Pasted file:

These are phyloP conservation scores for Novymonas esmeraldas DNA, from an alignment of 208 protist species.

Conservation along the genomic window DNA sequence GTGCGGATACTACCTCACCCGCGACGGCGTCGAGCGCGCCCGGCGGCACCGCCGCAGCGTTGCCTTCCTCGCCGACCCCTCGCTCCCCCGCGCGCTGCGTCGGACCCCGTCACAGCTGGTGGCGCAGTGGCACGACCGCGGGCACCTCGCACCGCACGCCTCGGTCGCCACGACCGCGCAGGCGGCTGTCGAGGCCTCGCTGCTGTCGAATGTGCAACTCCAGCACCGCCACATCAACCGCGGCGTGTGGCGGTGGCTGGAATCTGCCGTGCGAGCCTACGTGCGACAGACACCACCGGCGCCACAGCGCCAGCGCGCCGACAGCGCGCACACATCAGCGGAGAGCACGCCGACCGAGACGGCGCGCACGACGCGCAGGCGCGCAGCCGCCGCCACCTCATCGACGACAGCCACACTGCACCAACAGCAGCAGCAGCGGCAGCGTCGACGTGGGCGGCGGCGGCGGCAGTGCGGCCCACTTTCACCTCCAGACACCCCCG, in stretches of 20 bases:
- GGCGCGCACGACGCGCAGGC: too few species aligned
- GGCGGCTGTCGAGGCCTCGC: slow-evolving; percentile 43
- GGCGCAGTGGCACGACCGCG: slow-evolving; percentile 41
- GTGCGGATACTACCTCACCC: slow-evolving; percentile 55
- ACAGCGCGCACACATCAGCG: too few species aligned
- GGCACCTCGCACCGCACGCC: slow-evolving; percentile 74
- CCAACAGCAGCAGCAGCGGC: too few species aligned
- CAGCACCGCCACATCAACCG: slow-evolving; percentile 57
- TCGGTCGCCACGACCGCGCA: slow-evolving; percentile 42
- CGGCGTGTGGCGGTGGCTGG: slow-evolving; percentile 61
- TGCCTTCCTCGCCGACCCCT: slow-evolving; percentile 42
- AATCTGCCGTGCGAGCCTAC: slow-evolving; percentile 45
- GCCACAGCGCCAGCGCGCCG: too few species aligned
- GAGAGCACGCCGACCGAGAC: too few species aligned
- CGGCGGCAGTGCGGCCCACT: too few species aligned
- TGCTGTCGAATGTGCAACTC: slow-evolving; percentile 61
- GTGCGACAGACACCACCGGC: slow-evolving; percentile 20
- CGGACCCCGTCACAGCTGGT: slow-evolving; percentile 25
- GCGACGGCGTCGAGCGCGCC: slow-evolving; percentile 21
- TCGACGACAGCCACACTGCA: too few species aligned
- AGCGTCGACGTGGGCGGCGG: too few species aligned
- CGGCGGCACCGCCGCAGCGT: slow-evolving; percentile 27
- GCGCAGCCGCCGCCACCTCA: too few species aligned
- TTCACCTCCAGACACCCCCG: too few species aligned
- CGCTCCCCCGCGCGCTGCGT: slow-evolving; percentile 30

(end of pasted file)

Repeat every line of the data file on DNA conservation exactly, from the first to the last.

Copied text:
These are phyloP conservation scores for Novymonas esmeraldas DNA, from an alignment of 208 protist species.

Conservation along the genomic window DNA sequence GTGCGGATACTACCTCACCCGCGACGGCGTCGAGCGCGCCCGGCGGCACCGCCGCAGCGTTGCCTTCCTCGCCGACCCCTCGCTCCCCCGCGCGCTGCGTCGGACCCCGTCACAGCTGGTGGCGCAGTGGCACGACCGCGGGCACCTCGCACCGCACGCCTCGGTCGCCACGACCGCGCAGGCGGCTGTCGAGGCCTCGCTGCTGTCGAATGTGCAACTCCAGCACCGCCACATCAACCGCGGCGTGTGGCGGTGGCTGGAATCTGCCGTGCGAGCCTACGTGCGACAGACACCACCGGCGCCACAGCGCCAGCGCGCCGACAGCGCGCACACATCAGCGGAGAGCACGCCGACCGAGACGGCGCGCACGACGCGCAGGCGCGCAGCCGCCGCCACCTCATCGACGACAGCCACACTGCACCAACAGCAGCAGCAGCGGCAGCGTCGACGTGGGCGGCGGCGGCGGCAGTGCGGCCCACTTTCACCTCCAGACACCCCCG, in stretches of 20 bases:
- GGCGCGCACGACGCGCAGGC: too few species aligned
- GGCGGCTGTCGAGGCCTCGC: slow-evolving; percentile 43
- GGCGCAGTGGCACGACCGCG: slow-evolving; percentile 41
- GTGCGGATACTACCTCACCC: slow-evolving; percentile 55
- ACAGCGCGCACACATCAGCG: too few species aligned
- GGCACCTCGCACCGCACGCC: slow-evolving; percentile 74
- CCAACAGCAGCAGCAGCGGC: too few species aligned
- CAGCACCGCCACATCAACCG: slow-evolving; percentile 57
- TCGGTCGCCACGACCGCGCA: slow-evolving; percentile 42
- CGGCGTGTGGCGGTGGCTGG: slow-evolving; percentile 61
- TGCCTTCCTCGCCGACCCCT: slow-evolving; percentile 42
- AATCTGCCGTGCGAGCCTAC: slow-evolving; percentile 45
- GCCACAGCGCCAGCGCGCCG: too few species aligned
- GAGAGCACGCCGACCGAGAC: too few species aligned
- CGGCGGCAGTGCGGCCCACT: too few species aligned
- TGCTGTCGAATGTGCAACTC: slow-evolving; percentile 61
- GTGCGACAGACACCACCGGC: slow-evolving; percentile 20
- CGGACCCCGTCACAGCTGGT: slow-evolving; percentile 25
- GCGACGGCGTCGAGCGCGCC: slow-evolving; percentile 21
- TCGACGACAGCCACACTGCA: too few species aligned
- AGCGTCGACGTGGGCGGCGG: too few species aligned
- CGGCGGCACCGCCGCAGCGT: slow-evolving; percentile 27
- GCGCAGCCGCCGCCACCTCA: too few species aligned
- TTCACCTCCAGACACCCCCG: too few species aligned
- CGCTCCCCCGCGCGCTGCGT: slow-evolving; percentile 30